Residential customers of Idaho Power could see an increase in their monthly power bills next year if the utility is allowed to close down the coal-powered North Valmy Generating Station in Nevada earlier than planned – a move the utility said would benefit its customers.
Idaho Power late last month petitioned (Case No. IPC-E-16-24) the Idaho Public Utilities Commission (PUC) to compress the depreciation schedule on the two-unit plant to allow the plant to be fully depreciated and shut down by year-end 2025.
The utility explained that a decrease in electricity market prices has made operation of the Valmy plant uneconomical except to meet peak energy needs in extreme temperatures
In line with that request, Idaho Power has asked the commission:
- To establish a balancing account to track the incremental costs and benefits associated with the accelerated Valmy end of life date; and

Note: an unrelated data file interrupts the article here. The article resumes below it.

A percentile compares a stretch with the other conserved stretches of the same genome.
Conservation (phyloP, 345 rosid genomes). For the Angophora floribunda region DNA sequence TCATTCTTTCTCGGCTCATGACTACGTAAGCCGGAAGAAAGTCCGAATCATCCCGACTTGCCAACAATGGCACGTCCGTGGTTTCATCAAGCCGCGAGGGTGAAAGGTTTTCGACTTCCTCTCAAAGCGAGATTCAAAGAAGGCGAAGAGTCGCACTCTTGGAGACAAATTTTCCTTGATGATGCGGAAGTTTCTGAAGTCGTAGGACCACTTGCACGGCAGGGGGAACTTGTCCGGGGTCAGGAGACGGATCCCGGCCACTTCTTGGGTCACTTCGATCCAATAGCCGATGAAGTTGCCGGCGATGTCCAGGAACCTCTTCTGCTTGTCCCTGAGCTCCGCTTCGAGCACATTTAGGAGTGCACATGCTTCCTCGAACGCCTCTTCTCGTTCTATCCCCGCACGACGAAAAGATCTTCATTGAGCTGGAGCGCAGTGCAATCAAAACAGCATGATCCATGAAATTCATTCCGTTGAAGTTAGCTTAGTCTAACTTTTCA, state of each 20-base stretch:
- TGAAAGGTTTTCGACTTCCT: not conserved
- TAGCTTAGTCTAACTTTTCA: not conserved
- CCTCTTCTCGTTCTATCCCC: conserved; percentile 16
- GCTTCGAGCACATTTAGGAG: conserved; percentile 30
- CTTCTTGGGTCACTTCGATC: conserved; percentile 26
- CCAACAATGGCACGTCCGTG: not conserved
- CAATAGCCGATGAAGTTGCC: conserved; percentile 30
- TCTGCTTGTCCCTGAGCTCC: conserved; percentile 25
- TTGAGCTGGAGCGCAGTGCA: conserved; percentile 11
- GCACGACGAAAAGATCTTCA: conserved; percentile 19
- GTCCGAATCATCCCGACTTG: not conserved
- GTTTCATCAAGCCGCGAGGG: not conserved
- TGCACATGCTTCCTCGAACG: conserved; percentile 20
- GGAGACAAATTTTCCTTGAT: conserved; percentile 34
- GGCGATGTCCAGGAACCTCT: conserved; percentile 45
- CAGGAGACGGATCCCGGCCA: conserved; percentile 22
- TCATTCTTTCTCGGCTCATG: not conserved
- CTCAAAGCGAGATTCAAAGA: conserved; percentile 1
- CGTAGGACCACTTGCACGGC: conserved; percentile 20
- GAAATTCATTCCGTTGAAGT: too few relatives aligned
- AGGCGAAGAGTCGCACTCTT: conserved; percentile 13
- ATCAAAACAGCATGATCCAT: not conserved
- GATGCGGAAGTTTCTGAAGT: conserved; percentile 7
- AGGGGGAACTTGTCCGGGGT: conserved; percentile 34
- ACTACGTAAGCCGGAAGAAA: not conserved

- To adjust customer rates to recover the associated incremental annual levelized revenue requirement of $28.5 million (2.5 percent) with an effective date of June 1, 2017.
The company says retiring the plant early saves customers about $103 million in today’s dollars in the long run, according to a November 20 report in the Idaho Statesman.
In addition, the local news outlet said, Idaho Power has asked for a 0.6 percent increase to base rates to update depreciation on its remaining plant assets. The combined 3.1 percent base rate increase would mean a bump of about $3.08 per month for the average residential user.
Originally, planned retirement for one unit was 2031; the other was set to shut down in 2035. The former (Unit 1) went into service in 1981 and Unit 2 followed in 1985. Idaho Power owns 50 percent, or 284 megawatts (MW) of Valmy. NV Energy also has 50 percent ownership interest; the two companies cooperate regarding investments, retirements, and conversions.
The PUC is allowing parties to intervene in either request through December 5. If the proposals are accepted, rate increases would go into effect on June 1, 2017.